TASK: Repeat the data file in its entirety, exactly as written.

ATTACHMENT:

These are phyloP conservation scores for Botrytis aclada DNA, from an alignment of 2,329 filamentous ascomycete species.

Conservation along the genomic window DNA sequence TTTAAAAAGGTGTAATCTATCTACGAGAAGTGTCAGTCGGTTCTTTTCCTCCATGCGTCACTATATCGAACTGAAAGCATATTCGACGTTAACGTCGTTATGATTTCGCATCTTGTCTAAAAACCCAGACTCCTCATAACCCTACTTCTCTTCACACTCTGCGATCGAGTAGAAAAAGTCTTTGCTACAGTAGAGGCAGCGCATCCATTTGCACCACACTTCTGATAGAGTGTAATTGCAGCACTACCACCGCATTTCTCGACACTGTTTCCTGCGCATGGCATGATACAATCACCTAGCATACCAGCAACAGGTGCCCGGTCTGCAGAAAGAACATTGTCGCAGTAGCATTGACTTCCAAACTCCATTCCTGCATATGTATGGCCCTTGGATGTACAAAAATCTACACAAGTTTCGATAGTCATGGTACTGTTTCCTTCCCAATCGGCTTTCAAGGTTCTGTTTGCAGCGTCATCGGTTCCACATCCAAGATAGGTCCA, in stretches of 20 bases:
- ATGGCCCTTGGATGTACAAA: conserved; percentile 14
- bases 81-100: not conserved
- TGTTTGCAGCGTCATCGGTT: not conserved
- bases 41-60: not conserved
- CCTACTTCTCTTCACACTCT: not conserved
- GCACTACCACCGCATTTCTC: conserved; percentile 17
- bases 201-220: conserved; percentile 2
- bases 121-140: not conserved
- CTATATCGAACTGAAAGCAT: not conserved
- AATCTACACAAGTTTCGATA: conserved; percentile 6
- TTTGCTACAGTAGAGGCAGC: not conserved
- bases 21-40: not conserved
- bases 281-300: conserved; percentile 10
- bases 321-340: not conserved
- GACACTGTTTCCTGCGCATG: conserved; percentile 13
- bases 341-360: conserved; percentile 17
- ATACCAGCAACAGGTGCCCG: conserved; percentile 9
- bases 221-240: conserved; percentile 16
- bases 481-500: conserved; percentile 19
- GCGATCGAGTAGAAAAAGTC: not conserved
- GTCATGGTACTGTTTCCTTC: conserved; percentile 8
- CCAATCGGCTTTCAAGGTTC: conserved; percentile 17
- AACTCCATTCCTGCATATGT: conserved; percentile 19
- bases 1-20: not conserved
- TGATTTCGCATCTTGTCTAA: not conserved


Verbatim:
These are phyloP conservation scores for Botrytis aclada DNA, from an alignment of 2,329 filamentous ascomycete species.

Conservation along the genomic window DNA sequence TTTAAAAAGGTGTAATCTATCTACGAGAAGTGTCAGTCGGTTCTTTTCCTCCATGCGTCACTATATCGAACTGAAAGCATATTCGACGTTAACGTCGTTATGATTTCGCATCTTGTCTAAAAACCCAGACTCCTCATAACCCTACTTCTCTTCACACTCTGCGATCGAGTAGAAAAAGTCTTTGCTACAGTAGAGGCAGCGCATCCATTTGCACCACACTTCTGATAGAGTGTAATTGCAGCACTACCACCGCATTTCTCGACACTGTTTCCTGCGCATGGCATGATACAATCACCTAGCATACCAGCAACAGGTGCCCGGTCTGCAGAAAGAACATTGTCGCAGTAGCATTGACTTCCAAACTCCATTCCTGCATATGTATGGCCCTTGGATGTACAAAAATCTACACAAGTTTCGATAGTCATGGTACTGTTTCCTTCCCAATCGGCTTTCAAGGTTCTGTTTGCAGCGTCATCGGTTCCACATCCAAGATAGGTCCA, in stretches of 20 bases:
- ATGGCCCTTGGATGTACAAA: conserved; percentile 14
- bases 81-100: not conserved
- TGTTTGCAGCGTCATCGGTT: not conserved
- bases 41-60: not conserved
- CCTACTTCTCTTCACACTCT: not conserved
- GCACTACCACCGCATTTCTC: conserved; percentile 17
- bases 201-220: conserved; percentile 2
- bases 121-140: not conserved
- CTATATCGAACTGAAAGCAT: not conserved
- AATCTACACAAGTTTCGATA: conserved; percentile 6
- TTTGCTACAGTAGAGGCAGC: not conserved
- bases 21-40: not conserved
- bases 281-300: conserved; percentile 10
- bases 321-340: not conserved
- GACACTGTTTCCTGCGCATG: conserved; percentile 13
- bases 341-360: conserved; percentile 17
- ATACCAGCAACAGGTGCCCG: conserved; percentile 9
- bases 221-240: conserved; percentile 16
- bases 481-500: conserved; percentile 19
- GCGATCGAGTAGAAAAAGTC: not conserved
- GTCATGGTACTGTTTCCTTC: conserved; percentile 8
- CCAATCGGCTTTCAAGGTTC: conserved; percentile 17
- AACTCCATTCCTGCATATGT: conserved; percentile 19
- bases 1-20: not conserved
- TGATTTCGCATCTTGTCTAA: not conserved